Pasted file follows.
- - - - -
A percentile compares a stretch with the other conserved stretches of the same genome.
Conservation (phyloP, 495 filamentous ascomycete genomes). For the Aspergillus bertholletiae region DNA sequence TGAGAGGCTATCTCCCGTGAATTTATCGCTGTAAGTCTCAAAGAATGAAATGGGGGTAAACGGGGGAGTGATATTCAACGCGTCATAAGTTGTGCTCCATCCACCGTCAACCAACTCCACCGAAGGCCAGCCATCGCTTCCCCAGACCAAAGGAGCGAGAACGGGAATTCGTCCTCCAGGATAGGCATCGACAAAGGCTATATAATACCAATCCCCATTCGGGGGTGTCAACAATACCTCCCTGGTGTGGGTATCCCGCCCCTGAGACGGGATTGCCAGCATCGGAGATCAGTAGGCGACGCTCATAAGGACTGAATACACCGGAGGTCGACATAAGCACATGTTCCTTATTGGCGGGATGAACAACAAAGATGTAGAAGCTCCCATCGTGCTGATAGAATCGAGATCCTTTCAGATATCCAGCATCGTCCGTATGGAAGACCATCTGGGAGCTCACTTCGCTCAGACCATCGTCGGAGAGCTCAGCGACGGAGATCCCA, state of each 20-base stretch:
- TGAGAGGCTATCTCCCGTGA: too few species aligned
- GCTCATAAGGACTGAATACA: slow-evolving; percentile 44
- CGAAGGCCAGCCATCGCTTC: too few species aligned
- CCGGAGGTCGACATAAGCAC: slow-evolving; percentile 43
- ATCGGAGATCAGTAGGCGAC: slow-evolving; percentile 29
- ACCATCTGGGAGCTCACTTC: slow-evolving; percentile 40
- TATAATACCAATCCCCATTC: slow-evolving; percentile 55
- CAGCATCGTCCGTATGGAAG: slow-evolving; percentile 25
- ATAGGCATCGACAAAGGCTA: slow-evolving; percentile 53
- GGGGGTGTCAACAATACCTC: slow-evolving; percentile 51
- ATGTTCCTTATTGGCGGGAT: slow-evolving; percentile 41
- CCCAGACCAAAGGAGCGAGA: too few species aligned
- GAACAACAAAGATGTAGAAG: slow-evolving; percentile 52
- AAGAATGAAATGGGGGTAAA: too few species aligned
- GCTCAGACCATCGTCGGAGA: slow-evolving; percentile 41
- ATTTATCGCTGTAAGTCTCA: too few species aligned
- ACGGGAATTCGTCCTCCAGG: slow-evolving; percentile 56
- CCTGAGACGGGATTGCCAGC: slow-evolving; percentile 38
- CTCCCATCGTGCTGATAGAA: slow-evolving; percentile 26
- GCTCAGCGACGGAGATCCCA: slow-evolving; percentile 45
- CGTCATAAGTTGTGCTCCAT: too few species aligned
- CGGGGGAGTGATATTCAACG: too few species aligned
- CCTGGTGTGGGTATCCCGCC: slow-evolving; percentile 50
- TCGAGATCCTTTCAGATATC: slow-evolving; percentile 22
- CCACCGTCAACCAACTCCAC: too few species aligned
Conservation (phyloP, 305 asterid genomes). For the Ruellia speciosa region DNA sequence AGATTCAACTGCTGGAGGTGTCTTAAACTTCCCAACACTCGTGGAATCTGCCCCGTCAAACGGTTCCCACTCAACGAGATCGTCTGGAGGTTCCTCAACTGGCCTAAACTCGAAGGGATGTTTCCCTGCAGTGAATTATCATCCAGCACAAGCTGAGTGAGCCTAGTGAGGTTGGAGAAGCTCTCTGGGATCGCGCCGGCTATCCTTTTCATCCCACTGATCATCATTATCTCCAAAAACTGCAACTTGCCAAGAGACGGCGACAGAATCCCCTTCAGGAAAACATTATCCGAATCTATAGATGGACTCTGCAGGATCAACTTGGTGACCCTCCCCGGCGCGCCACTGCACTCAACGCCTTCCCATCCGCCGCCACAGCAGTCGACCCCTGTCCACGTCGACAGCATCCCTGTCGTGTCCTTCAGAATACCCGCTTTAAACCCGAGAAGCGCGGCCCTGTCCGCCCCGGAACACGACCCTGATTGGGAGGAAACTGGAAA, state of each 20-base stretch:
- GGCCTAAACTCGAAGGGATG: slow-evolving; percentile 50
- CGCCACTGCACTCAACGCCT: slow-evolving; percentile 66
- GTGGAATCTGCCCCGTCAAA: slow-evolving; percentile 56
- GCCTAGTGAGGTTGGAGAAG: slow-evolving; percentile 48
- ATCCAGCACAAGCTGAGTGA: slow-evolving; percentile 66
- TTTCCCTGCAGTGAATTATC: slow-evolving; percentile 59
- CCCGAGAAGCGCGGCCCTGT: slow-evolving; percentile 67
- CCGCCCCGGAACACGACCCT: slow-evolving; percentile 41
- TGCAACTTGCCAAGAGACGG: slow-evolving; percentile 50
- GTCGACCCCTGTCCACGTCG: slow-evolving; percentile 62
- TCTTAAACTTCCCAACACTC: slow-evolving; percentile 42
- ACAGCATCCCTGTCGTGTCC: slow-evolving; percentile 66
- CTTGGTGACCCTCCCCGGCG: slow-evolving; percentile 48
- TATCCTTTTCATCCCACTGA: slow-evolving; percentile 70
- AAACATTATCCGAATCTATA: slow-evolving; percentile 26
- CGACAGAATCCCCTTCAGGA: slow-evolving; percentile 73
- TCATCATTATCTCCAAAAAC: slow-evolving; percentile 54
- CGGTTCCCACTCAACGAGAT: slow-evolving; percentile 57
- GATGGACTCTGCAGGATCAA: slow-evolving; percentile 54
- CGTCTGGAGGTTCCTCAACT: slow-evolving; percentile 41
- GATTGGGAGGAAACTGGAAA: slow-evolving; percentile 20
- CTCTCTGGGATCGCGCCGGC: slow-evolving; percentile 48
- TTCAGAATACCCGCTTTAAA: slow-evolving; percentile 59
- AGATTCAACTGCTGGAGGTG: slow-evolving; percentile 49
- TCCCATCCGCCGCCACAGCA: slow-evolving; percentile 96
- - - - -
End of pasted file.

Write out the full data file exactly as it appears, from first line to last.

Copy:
A percentile compares a stretch with the other conserved stretches of the same genome.
Conservation (phyloP, 495 filamentous ascomycete genomes). For the Aspergillus bertholletiae region DNA sequence TGAGAGGCTATCTCCCGTGAATTTATCGCTGTAAGTCTCAAAGAATGAAATGGGGGTAAACGGGGGAGTGATATTCAACGCGTCATAAGTTGTGCTCCATCCACCGTCAACCAACTCCACCGAAGGCCAGCCATCGCTTCCCCAGACCAAAGGAGCGAGAACGGGAATTCGTCCTCCAGGATAGGCATCGACAAAGGCTATATAATACCAATCCCCATTCGGGGGTGTCAACAATACCTCCCTGGTGTGGGTATCCCGCCCCTGAGACGGGATTGCCAGCATCGGAGATCAGTAGGCGACGCTCATAAGGACTGAATACACCGGAGGTCGACATAAGCACATGTTCCTTATTGGCGGGATGAACAACAAAGATGTAGAAGCTCCCATCGTGCTGATAGAATCGAGATCCTTTCAGATATCCAGCATCGTCCGTATGGAAGACCATCTGGGAGCTCACTTCGCTCAGACCATCGTCGGAGAGCTCAGCGACGGAGATCCCA, state of each 20-base stretch:
- TGAGAGGCTATCTCCCGTGA: too few species aligned
- GCTCATAAGGACTGAATACA: slow-evolving; percentile 44
- CGAAGGCCAGCCATCGCTTC: too few species aligned
- CCGGAGGTCGACATAAGCAC: slow-evolving; percentile 43
- ATCGGAGATCAGTAGGCGAC: slow-evolving; percentile 29
- ACCATCTGGGAGCTCACTTC: slow-evolving; percentile 40
- TATAATACCAATCCCCATTC: slow-evolving; percentile 55
- CAGCATCGTCCGTATGGAAG: slow-evolving; percentile 25
- ATAGGCATCGACAAAGGCTA: slow-evolving; percentile 53
- GGGGGTGTCAACAATACCTC: slow-evolving; percentile 51
- ATGTTCCTTATTGGCGGGAT: slow-evolving; percentile 41
- CCCAGACCAAAGGAGCGAGA: too few species aligned
- GAACAACAAAGATGTAGAAG: slow-evolving; percentile 52
- AAGAATGAAATGGGGGTAAA: too few species aligned
- GCTCAGACCATCGTCGGAGA: slow-evolving; percentile 41
- ATTTATCGCTGTAAGTCTCA: too few species aligned
- ACGGGAATTCGTCCTCCAGG: slow-evolving; percentile 56
- CCTGAGACGGGATTGCCAGC: slow-evolving; percentile 38
- CTCCCATCGTGCTGATAGAA: slow-evolving; percentile 26
- GCTCAGCGACGGAGATCCCA: slow-evolving; percentile 45
- CGTCATAAGTTGTGCTCCAT: too few species aligned
- CGGGGGAGTGATATTCAACG: too few species aligned
- CCTGGTGTGGGTATCCCGCC: slow-evolving; percentile 50
- TCGAGATCCTTTCAGATATC: slow-evolving; percentile 22
- CCACCGTCAACCAACTCCAC: too few species aligned
Conservation (phyloP, 305 asterid genomes). For the Ruellia speciosa region DNA sequence AGATTCAACTGCTGGAGGTGTCTTAAACTTCCCAACACTCGTGGAATCTGCCCCGTCAAACGGTTCCCACTCAACGAGATCGTCTGGAGGTTCCTCAACTGGCCTAAACTCGAAGGGATGTTTCCCTGCAGTGAATTATCATCCAGCACAAGCTGAGTGAGCCTAGTGAGGTTGGAGAAGCTCTCTGGGATCGCGCCGGCTATCCTTTTCATCCCACTGATCATCATTATCTCCAAAAACTGCAACTTGCCAAGAGACGGCGACAGAATCCCCTTCAGGAAAACATTATCCGAATCTATAGATGGACTCTGCAGGATCAACTTGGTGACCCTCCCCGGCGCGCCACTGCACTCAACGCCTTCCCATCCGCCGCCACAGCAGTCGACCCCTGTCCACGTCGACAGCATCCCTGTCGTGTCCTTCAGAATACCCGCTTTAAACCCGAGAAGCGCGGCCCTGTCCGCCCCGGAACACGACCCTGATTGGGAGGAAACTGGAAA, state of each 20-base stretch:
- GGCCTAAACTCGAAGGGATG: slow-evolving; percentile 50
- CGCCACTGCACTCAACGCCT: slow-evolving; percentile 66
- GTGGAATCTGCCCCGTCAAA: slow-evolving; percentile 56
- GCCTAGTGAGGTTGGAGAAG: slow-evolving; percentile 48
- ATCCAGCACAAGCTGAGTGA: slow-evolving; percentile 66
- TTTCCCTGCAGTGAATTATC: slow-evolving; percentile 59
- CCCGAGAAGCGCGGCCCTGT: slow-evolving; percentile 67
- CCGCCCCGGAACACGACCCT: slow-evolving; percentile 41
- TGCAACTTGCCAAGAGACGG: slow-evolving; percentile 50
- GTCGACCCCTGTCCACGTCG: slow-evolving; percentile 62
- TCTTAAACTTCCCAACACTC: slow-evolving; percentile 42
- ACAGCATCCCTGTCGTGTCC: slow-evolving; percentile 66
- CTTGGTGACCCTCCCCGGCG: slow-evolving; percentile 48
- TATCCTTTTCATCCCACTGA: slow-evolving; percentile 70
- AAACATTATCCGAATCTATA: slow-evolving; percentile 26
- CGACAGAATCCCCTTCAGGA: slow-evolving; percentile 73
- TCATCATTATCTCCAAAAAC: slow-evolving; percentile 54
- CGGTTCCCACTCAACGAGAT: slow-evolving; percentile 57
- GATGGACTCTGCAGGATCAA: slow-evolving; percentile 54
- CGTCTGGAGGTTCCTCAACT: slow-evolving; percentile 41
- GATTGGGAGGAAACTGGAAA: slow-evolving; percentile 20
- CTCTCTGGGATCGCGCCGGC: slow-evolving; percentile 48
- TTCAGAATACCCGCTTTAAA: slow-evolving; percentile 59
- AGATTCAACTGCTGGAGGTG: slow-evolving; percentile 49
- TCCCATCCGCCGCCACAGCA: slow-evolving; percentile 96